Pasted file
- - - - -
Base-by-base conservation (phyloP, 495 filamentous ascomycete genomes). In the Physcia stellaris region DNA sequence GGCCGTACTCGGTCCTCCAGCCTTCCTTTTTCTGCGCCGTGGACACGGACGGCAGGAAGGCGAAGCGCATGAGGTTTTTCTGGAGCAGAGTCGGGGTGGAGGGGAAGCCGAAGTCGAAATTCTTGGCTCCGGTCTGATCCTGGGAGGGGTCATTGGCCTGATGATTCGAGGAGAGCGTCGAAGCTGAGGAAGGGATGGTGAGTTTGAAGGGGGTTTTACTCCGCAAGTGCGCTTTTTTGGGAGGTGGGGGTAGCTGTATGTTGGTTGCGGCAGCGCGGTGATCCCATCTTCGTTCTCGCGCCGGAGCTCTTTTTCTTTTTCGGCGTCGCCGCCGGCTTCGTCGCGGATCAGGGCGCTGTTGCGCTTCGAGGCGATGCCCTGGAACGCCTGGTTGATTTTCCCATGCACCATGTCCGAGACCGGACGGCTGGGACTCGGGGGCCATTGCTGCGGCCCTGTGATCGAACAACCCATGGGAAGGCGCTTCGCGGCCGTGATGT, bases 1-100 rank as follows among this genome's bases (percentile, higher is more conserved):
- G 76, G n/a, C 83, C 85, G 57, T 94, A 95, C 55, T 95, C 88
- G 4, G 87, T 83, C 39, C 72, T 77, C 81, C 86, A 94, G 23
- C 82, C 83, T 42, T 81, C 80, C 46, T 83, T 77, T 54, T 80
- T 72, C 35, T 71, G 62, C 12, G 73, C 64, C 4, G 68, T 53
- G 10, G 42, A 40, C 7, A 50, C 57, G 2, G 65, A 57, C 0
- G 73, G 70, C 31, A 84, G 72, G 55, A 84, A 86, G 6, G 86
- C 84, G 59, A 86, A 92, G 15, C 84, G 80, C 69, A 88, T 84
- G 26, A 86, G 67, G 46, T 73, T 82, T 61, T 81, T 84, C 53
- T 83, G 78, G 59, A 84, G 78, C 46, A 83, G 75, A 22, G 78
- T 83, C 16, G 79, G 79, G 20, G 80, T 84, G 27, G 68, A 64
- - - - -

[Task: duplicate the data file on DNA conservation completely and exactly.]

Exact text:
Base-by-base conservation (phyloP, 495 filamentous ascomycete genomes). In the Physcia stellaris region DNA sequence GGCCGTACTCGGTCCTCCAGCCTTCCTTTTTCTGCGCCGTGGACACGGACGGCAGGAAGGCGAAGCGCATGAGGTTTTTCTGGAGCAGAGTCGGGGTGGAGGGGAAGCCGAAGTCGAAATTCTTGGCTCCGGTCTGATCCTGGGAGGGGTCATTGGCCTGATGATTCGAGGAGAGCGTCGAAGCTGAGGAAGGGATGGTGAGTTTGAAGGGGGTTTTACTCCGCAAGTGCGCTTTTTTGGGAGGTGGGGGTAGCTGTATGTTGGTTGCGGCAGCGCGGTGATCCCATCTTCGTTCTCGCGCCGGAGCTCTTTTTCTTTTTCGGCGTCGCCGCCGGCTTCGTCGCGGATCAGGGCGCTGTTGCGCTTCGAGGCGATGCCCTGGAACGCCTGGTTGATTTTCCCATGCACCATGTCCGAGACCGGACGGCTGGGACTCGGGGGCCATTGCTGCGGCCCTGTGATCGAACAACCCATGGGAAGGCGCTTCGCGGCCGTGATGT, bases 1-100 rank as follows among this genome's bases (percentile, higher is more conserved):
- G 76, G n/a, C 83, C 85, G 57, T 94, A 95, C 55, T 95, C 88
- G 4, G 87, T 83, C 39, C 72, T 77, C 81, C 86, A 94, G 23
- C 82, C 83, T 42, T 81, C 80, C 46, T 83, T 77, T 54, T 80
- T 72, C 35, T 71, G 62, C 12, G 73, C 64, C 4, G 68, T 53
- G 10, G 42, A 40, C 7, A 50, C 57, G 2, G 65, A 57, C 0
- G 73, G 70, C 31, A 84, G 72, G 55, A 84, A 86, G 6, G 86
- C 84, G 59, A 86, A 92, G 15, C 84, G 80, C 69, A 88, T 84
- G 26, A 86, G 67, G 46, T 73, T 82, T 61, T 81, T 84, C 53
- T 83, G 78, G 59, A 84, G 78, C 46, A 83, G 75, A 22, G 78
- T 83, C 16, G 79, G 79, G 20, G 80, T 84, G 27, G 68, A 64